As I have said in some previous musings, one of the things that lifted me back up after the disappointment of not racing the World Championships in Kona was one of my favourite poems – ‘If’ by Rudyard Kipling. Reading ‘If’ over and over again, gave me the confidence to trust in the difficult decision that I had made but also to take responsibility for my actions; to immunise myself against others’ negative thoughts and opinions; to try and act with dignity and integrity especially when that Kona curve ball hit me square on the forehead, and to always continue to dream, but never allow that dream to totally control me. So after leaving Hawaii I headed back to Boulder, and set about trying to get physically healthy and, just as importantly, mentally strong. I knew that if I could achieve both there was nothing I wanted more than to be on the start line at another ironman race. And that race was Ironman Arizona.

My first trip to Arizona was back in the 90s, when I traveled in an old dilapidated lime coloured bus from the east to the west coast of the US after time spent working in Boston. I loved Arizona, but my idea of triathlon was ‘sightseeing/lose money in vegas/party’. Not a swim/bike/run in sight. But last week, I had the chance to go back – fortunately by air rather than on a bus that looked like a green slug, and was slower than one.

Arriving 9 days before the race, Tom and I were fortunate  to be hosted by a wonderful couple, Craig and Laura Norquist. They live in an area about 20 minutes north of the Tempe race site, called Paradise Valley. It was less Valley and more Paradise. The heavenly homes were the size of shopping malls. I contracted a severe case of green-eyed monster house envy.

I did my normal swim and long bike on Saturday, taking the opportunity to ride the course. The bike course was a simple 3 loop out and back, transecting the Indian Reservation. I was immediately struck by the unique, arid landscape, beautifully barren. The wide desert sky reminded me of my home county, Norfolk. Although that’s where the similarity ends. Norfolk has dark peaty soil. Arizona has amazing ochre coloured rock formations, which glow as if on fire as the sun sinks over the horizon. Norfolk has carrots and turnips. Arizona has cacti. They stand tall and proud, like old grandfathers that have witnessed the passing of decades and maybe even centuries. I have to say though, relieving oneself behind desert flora is somewhat hazardous, and not recommended, unless you derive pleasure from having thorns reach parts that thorns really shouldn’t reach.

We used a couple of local pools. The first was the local ‘Cactus Pool’. Which, despite its name, did not present any thorny ‘behind the bush hazards’. The second was the more upmarket private members club at Gainey Village. Never before have I seen such an array of changing room goodies to make sure I am plucked, pricked, brushed, scrubbed, lathered and lubed. This meant that a one hour swim turned into a three hour session as I proceeded to use every single bodily hygiene product known to man or woman.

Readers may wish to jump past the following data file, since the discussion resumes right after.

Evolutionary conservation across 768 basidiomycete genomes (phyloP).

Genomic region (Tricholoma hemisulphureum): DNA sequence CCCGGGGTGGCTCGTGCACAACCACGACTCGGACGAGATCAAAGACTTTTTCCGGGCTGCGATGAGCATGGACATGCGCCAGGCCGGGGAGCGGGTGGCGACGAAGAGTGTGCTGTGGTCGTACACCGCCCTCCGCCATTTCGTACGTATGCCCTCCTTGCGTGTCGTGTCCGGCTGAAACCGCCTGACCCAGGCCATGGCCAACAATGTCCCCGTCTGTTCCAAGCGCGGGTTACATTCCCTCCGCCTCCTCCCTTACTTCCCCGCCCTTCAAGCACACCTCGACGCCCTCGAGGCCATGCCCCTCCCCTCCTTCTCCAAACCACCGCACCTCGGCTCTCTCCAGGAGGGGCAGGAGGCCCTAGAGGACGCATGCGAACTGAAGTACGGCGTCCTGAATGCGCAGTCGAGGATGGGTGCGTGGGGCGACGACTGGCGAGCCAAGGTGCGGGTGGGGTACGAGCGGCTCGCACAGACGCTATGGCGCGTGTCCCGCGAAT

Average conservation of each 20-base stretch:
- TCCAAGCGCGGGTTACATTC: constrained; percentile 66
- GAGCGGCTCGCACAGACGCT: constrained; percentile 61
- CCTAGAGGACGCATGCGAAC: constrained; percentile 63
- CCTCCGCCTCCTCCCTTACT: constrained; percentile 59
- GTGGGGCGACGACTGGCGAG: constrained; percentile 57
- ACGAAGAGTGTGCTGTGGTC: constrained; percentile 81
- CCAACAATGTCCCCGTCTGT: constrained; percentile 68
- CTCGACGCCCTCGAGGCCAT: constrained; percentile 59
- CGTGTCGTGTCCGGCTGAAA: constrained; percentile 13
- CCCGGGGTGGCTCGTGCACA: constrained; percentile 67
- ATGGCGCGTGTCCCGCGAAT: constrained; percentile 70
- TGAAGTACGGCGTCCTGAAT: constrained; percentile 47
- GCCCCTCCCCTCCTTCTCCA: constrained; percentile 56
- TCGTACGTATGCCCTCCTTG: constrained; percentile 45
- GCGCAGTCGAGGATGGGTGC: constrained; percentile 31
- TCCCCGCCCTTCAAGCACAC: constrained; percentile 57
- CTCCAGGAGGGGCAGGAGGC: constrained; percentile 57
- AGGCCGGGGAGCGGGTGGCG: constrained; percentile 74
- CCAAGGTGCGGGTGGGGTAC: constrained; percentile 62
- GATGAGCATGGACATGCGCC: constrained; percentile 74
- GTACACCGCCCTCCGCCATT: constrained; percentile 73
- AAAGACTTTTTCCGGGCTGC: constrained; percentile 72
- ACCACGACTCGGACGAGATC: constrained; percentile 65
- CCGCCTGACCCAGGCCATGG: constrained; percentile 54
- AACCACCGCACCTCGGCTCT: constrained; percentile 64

Training and lubing aside, I had two amazing rub downs from www.endurancerehab.com and also had the pleasure of talking at a Cytosport event at Roadrunner Sports in Tempe. Tom and I also participated in a few marathon DVD watching sessions which comprised an oversized couch, a duvet and Erin ‘kick butt’ Brockovich, followed by a documentary on the  Badwater Ultramarathon. The British amputee, Chris Boon, was particularly inspirational, and I realised that ironman pain would never even come close to the discomfort that the crazy Badwater bad a*ses endure.

So, eventually race day arrived. I was up at the crack. 4am to be precise. Enough time to devour my Cream of Rice (avec sunflower butter and honey) and a strong cup of the black stuff before heading to the swim start for the 6.50am kick off. Luckily there was water, unlike a month ago when it would have been a bog snorkel. The air was relatively warm. Less can be said for the lake, which was suitable for polar bears and slightly less appealing for athletes with the body fat of a twig. Thankfully I had the TYR Hurricane for insulation (as well as a full bladder, which I deployed to full, warming effect). I also used ear plugs to help keep the cold water out of my lug-holes. Ingenious. Unless you actually want to hear the start gun.

I was determined to go out fast and try and get myself on the feet of the stronger swimmers. Thankfully all the work that Dave and I have done paid dividends. Less can be said of my swim exit. With ice blocks for hands and feet I wobbled up the steps like a drunkard. In this frozun-cum- drunken stupor I completely missed the wetsuit stripper – which is a shame, as that is something I was looking forward to (might have to go to Spearmint Rhinos if I want such action in future).

Thawing out, I hopped onto my Cannondale – affectionately named ‘Kipling’, after the author of my favourite poem, and also the maker of a rather fine British culinary cake delight, called ‘Mr Kipling’s …yes you’ve guessed it….Slice’. ‘Exceedingly Good’ as the company’s slogan proclaims. Mr Kipling also makes tarts. But that’s an entirely different story (and nothing to do with the gentleman’s club mentioned above).